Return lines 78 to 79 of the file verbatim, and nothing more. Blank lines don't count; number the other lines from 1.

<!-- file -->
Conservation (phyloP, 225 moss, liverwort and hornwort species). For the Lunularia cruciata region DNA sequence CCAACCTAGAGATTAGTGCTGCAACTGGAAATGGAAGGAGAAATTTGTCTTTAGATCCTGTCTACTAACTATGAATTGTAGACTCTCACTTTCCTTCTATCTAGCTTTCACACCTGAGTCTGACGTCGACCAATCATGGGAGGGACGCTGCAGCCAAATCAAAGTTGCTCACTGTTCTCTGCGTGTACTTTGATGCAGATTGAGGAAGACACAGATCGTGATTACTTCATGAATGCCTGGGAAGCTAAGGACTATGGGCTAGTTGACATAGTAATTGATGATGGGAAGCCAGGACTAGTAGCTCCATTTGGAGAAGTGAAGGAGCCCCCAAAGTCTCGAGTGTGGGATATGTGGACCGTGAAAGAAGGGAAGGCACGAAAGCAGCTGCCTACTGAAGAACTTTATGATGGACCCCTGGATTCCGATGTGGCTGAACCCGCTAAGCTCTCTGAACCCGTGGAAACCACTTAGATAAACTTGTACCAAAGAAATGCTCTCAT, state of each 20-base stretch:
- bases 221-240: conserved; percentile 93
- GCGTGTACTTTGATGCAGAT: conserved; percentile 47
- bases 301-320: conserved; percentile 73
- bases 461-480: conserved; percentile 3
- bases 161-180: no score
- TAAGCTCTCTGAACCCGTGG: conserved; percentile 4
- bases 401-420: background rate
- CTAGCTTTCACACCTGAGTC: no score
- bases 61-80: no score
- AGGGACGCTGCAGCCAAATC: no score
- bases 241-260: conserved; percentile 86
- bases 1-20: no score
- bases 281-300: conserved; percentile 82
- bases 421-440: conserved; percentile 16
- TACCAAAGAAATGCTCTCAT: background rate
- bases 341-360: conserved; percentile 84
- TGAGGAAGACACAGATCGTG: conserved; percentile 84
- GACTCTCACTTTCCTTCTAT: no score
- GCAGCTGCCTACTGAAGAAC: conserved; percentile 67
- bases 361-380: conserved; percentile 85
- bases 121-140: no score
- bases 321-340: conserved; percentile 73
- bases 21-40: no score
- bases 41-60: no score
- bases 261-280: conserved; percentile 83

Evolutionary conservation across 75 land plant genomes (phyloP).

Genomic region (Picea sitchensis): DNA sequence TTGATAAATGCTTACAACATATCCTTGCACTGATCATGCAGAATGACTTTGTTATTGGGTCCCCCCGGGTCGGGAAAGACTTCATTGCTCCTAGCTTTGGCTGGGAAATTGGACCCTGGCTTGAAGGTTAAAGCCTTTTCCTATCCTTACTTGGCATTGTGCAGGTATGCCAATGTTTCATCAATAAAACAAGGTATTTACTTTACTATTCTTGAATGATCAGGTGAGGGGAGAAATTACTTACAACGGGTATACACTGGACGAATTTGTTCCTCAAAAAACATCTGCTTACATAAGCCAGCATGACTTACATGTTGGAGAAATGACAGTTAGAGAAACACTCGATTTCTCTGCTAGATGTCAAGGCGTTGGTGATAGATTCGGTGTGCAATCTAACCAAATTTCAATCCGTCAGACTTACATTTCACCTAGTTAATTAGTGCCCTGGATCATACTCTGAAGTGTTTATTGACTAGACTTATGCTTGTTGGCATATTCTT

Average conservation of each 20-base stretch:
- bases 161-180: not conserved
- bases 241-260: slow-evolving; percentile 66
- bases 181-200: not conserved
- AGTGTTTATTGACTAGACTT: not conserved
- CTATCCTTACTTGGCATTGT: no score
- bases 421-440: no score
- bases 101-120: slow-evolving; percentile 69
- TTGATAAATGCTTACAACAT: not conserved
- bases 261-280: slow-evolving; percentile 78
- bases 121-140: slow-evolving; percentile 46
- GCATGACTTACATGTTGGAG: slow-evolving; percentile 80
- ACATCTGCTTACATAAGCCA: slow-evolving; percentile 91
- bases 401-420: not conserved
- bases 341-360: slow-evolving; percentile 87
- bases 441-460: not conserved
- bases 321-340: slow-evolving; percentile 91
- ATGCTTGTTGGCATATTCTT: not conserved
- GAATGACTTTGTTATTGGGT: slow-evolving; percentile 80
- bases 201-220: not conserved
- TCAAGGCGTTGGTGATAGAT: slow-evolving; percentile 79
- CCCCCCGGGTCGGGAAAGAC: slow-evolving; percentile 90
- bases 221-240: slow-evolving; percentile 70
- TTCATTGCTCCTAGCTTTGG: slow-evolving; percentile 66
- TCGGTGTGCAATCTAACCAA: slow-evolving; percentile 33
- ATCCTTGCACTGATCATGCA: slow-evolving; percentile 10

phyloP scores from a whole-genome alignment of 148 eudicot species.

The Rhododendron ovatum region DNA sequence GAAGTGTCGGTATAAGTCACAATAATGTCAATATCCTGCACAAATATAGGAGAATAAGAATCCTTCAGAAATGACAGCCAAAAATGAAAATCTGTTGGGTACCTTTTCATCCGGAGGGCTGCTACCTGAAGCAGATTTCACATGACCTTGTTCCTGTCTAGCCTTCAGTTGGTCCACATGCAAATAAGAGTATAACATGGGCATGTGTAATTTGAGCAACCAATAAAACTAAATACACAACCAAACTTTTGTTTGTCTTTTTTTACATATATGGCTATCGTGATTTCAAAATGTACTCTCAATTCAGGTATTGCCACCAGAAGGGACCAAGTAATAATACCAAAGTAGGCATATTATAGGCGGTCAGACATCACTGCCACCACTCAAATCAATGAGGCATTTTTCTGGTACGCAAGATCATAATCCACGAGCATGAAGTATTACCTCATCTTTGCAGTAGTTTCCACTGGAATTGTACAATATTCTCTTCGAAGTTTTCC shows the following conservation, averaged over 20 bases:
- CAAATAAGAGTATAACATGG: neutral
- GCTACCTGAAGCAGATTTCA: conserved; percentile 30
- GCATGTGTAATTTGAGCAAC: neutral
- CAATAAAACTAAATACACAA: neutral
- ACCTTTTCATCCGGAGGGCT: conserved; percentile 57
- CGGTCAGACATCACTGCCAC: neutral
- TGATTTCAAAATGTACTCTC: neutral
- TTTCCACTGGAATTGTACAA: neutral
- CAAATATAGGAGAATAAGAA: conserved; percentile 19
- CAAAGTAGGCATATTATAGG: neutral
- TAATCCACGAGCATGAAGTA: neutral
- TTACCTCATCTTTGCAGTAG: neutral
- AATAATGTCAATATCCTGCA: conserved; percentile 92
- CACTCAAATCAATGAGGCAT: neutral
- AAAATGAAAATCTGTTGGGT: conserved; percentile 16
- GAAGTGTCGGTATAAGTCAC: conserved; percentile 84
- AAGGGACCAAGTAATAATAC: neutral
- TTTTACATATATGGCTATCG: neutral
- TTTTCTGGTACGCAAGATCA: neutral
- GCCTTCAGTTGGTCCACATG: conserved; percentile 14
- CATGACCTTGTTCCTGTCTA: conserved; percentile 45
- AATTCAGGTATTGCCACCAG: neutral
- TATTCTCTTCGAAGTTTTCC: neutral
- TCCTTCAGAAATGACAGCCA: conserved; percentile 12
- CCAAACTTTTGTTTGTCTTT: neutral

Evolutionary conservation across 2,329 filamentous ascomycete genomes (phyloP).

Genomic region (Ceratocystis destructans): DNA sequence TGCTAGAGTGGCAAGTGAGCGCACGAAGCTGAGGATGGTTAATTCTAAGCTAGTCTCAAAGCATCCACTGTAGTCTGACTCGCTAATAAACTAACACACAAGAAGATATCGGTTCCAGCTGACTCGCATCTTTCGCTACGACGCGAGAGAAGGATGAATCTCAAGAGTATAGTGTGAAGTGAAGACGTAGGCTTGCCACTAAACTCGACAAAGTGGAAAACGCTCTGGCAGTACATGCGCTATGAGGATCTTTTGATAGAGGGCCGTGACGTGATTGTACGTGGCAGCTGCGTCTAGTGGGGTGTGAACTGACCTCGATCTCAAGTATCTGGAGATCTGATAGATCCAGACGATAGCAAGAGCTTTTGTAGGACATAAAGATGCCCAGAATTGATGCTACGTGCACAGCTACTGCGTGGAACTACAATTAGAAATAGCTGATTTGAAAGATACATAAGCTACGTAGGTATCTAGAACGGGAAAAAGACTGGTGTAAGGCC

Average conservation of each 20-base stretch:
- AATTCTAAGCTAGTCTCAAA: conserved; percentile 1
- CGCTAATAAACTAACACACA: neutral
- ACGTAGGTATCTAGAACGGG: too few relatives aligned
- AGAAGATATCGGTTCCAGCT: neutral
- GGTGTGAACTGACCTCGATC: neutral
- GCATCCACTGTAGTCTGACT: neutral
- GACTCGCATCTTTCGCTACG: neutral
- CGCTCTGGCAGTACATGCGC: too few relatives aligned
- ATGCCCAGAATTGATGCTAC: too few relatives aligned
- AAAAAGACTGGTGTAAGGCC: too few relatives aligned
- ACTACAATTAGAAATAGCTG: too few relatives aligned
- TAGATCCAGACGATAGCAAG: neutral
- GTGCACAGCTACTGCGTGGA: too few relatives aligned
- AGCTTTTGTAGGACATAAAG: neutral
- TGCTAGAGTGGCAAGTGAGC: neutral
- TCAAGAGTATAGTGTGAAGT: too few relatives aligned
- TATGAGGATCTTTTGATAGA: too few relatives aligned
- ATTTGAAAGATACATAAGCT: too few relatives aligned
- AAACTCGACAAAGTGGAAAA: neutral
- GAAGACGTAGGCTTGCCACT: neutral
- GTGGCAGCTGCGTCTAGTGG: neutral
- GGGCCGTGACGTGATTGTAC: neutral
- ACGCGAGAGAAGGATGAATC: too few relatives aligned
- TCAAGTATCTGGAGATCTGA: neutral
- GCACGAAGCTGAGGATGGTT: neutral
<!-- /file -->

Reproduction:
- AATTCAGGTATTGCCACCAG: neutral
- TATTCTCTTCGAAGTTTTCC: neutral